People Turning Into Flowers in Greek Mythology

Zeus saved Paeon from a jealous god by turning the young man into a peony.
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Many Greek myths explain natural phenomenon, including the movement of the sun and the shape of constellations. Closer to Earth, the rich variety of plants inspired stories about spurned lovers and tragic deaths, many related in Ovid’s classic poem “Metamorphoses.” While some plants arose from the tears or blood from gods and humans, others arose from the transformed bodies of people themselves.

1 Punishments, Tributes and Escapes

Narcissus was so self-absorbed that his spurned lovers killed themselves in despair, so the gods punished him by making him fall in love with his own reflection in a pool of water. He wasted away as he gazed at himself and became the eponymous flower. Other tragic stories include Crocus, accidentally killed by Hermes, and the rose, a dead nymph transformed by Flora, god of flowers, out of pity; she asked other deities to gift the flower with beauty and scent. A similar tribute honored Orchis, the son of a nymph and satyr, turned into the orchid after he died. The nymph Clytie, on the other hand, became the sun-tracking heliotrope because she loved Helios, the Greek sun-god, and watched his fiery chariot’s progress across the sky. For Paeon, becoming a flower was a rescue; Asclepius, god of healing, became jealous of his protege, and Zeus saved the young man by turning him into a peony.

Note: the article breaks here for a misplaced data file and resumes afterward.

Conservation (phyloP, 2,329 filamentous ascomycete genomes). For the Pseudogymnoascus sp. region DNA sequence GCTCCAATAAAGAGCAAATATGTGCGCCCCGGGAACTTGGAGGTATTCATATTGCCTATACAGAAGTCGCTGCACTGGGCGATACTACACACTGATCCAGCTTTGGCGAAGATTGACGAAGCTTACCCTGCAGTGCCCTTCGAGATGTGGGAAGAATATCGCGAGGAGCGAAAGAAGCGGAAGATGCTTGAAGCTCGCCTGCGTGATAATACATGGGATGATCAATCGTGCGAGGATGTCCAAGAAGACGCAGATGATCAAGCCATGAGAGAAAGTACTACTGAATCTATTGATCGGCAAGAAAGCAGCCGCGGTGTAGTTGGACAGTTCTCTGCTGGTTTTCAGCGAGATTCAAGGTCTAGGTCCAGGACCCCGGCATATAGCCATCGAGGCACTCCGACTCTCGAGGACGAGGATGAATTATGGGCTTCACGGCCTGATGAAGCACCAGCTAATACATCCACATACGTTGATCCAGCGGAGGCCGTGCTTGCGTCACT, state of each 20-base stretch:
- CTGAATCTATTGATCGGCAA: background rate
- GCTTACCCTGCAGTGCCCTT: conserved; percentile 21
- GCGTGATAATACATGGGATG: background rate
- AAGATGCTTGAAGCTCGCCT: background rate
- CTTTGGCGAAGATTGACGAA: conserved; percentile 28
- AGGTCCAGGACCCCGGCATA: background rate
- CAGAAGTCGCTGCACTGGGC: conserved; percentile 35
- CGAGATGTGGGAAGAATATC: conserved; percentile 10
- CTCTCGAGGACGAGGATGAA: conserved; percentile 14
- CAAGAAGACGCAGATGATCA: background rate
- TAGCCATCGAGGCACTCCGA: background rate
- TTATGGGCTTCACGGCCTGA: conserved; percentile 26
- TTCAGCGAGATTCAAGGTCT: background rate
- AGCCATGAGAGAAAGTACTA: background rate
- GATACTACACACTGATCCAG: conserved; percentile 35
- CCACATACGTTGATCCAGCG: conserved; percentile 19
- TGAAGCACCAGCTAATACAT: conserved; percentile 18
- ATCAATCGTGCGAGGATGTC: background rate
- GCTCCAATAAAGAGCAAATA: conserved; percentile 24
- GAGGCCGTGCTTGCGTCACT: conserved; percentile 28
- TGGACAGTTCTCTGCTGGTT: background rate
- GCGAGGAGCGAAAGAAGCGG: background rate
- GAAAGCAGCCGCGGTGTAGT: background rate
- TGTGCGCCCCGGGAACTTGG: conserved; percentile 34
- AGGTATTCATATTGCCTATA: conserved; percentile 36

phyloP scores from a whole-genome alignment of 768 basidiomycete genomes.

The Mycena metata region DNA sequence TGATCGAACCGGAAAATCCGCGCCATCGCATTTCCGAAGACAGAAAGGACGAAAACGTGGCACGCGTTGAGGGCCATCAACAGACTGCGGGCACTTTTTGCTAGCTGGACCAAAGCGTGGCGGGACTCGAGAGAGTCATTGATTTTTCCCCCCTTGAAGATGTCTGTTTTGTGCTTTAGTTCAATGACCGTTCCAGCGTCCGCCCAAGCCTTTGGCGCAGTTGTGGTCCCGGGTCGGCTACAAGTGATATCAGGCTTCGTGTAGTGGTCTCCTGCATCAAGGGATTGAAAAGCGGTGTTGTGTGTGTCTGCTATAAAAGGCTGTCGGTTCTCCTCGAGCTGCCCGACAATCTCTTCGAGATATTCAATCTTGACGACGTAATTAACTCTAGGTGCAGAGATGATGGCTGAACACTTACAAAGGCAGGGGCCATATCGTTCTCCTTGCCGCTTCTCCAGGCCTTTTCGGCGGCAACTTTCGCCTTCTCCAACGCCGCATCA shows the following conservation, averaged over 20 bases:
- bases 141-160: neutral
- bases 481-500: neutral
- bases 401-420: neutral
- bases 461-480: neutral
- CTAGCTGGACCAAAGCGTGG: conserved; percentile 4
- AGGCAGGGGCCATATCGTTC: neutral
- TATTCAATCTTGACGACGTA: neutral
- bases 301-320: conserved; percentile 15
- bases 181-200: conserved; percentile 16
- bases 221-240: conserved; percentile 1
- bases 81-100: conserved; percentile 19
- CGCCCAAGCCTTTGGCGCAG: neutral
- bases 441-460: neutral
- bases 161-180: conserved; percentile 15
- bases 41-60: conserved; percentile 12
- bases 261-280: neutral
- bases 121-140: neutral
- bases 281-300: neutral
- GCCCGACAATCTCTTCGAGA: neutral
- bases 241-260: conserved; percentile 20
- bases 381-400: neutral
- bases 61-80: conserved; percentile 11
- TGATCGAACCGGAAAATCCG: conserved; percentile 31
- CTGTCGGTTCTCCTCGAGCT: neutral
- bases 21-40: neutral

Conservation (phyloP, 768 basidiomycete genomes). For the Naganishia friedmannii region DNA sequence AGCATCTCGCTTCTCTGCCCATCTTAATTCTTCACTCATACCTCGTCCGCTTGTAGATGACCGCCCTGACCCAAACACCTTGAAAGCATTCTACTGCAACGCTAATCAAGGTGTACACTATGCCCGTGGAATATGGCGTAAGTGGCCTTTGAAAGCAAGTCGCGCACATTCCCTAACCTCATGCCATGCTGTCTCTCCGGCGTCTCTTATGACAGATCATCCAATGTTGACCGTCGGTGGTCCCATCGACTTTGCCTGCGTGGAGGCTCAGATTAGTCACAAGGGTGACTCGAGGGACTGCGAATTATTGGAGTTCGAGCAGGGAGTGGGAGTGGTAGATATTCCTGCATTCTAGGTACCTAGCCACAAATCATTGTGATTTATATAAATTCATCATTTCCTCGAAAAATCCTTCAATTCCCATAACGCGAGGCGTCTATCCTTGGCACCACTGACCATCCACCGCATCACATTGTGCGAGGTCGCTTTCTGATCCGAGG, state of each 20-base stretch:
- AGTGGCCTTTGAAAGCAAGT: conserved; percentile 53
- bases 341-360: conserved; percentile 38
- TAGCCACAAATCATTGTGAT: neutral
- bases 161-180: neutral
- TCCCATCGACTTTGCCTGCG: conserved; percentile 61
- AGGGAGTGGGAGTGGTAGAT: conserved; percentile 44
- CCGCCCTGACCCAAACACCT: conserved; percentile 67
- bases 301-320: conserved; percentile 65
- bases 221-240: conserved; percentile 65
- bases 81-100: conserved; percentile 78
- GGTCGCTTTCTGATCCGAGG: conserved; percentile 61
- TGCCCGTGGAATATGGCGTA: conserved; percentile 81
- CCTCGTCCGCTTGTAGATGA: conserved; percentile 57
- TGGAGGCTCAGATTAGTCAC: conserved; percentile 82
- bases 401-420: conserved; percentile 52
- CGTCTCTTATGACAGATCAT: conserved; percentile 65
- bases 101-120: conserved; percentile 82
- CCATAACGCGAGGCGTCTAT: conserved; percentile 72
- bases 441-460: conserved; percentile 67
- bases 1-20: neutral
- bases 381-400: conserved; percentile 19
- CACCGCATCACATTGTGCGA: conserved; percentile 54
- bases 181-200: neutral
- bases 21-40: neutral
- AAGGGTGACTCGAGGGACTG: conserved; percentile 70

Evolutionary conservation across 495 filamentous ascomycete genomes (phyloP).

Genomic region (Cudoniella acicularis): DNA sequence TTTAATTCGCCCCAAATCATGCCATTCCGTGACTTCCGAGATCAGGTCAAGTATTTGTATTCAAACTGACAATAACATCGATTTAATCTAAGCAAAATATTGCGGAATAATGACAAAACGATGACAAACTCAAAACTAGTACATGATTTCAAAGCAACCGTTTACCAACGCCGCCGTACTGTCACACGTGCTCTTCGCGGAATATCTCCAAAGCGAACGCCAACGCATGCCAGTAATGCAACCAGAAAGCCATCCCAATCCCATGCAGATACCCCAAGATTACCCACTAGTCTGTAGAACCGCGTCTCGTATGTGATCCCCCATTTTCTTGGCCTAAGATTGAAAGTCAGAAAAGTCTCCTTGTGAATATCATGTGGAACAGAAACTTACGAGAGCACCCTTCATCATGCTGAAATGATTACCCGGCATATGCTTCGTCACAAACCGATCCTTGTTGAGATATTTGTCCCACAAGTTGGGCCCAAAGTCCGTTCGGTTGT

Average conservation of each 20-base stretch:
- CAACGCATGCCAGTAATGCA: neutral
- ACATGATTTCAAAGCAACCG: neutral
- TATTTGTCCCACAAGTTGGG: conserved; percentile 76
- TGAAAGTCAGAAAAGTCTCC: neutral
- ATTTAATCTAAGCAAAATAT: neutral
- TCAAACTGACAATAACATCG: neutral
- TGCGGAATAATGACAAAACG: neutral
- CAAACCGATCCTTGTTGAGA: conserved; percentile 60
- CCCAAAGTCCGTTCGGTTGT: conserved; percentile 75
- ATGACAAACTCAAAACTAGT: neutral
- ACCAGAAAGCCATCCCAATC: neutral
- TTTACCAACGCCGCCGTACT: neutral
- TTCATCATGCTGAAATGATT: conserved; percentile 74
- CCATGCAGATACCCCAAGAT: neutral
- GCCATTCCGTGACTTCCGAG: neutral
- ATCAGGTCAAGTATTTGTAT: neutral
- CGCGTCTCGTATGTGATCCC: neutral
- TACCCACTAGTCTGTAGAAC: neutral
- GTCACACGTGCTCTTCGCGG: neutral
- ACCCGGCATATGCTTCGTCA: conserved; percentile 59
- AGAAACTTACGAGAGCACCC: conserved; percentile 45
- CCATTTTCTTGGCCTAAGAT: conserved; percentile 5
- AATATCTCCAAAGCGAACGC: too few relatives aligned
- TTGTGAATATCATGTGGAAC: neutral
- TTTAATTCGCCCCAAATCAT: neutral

Jennifer Spirko has been writing professionally for more than 20 years, starting at "The Knoxville Journal." She has written for "MetroPulse," "Maryville-Alcoa Daily Times" and "Some" monthly. She has taught writing at North Carolina State University and the University of Tennessee. Spirko holds a Master of Arts from the Shakespeare Institute, Stratford-on-Avon, England.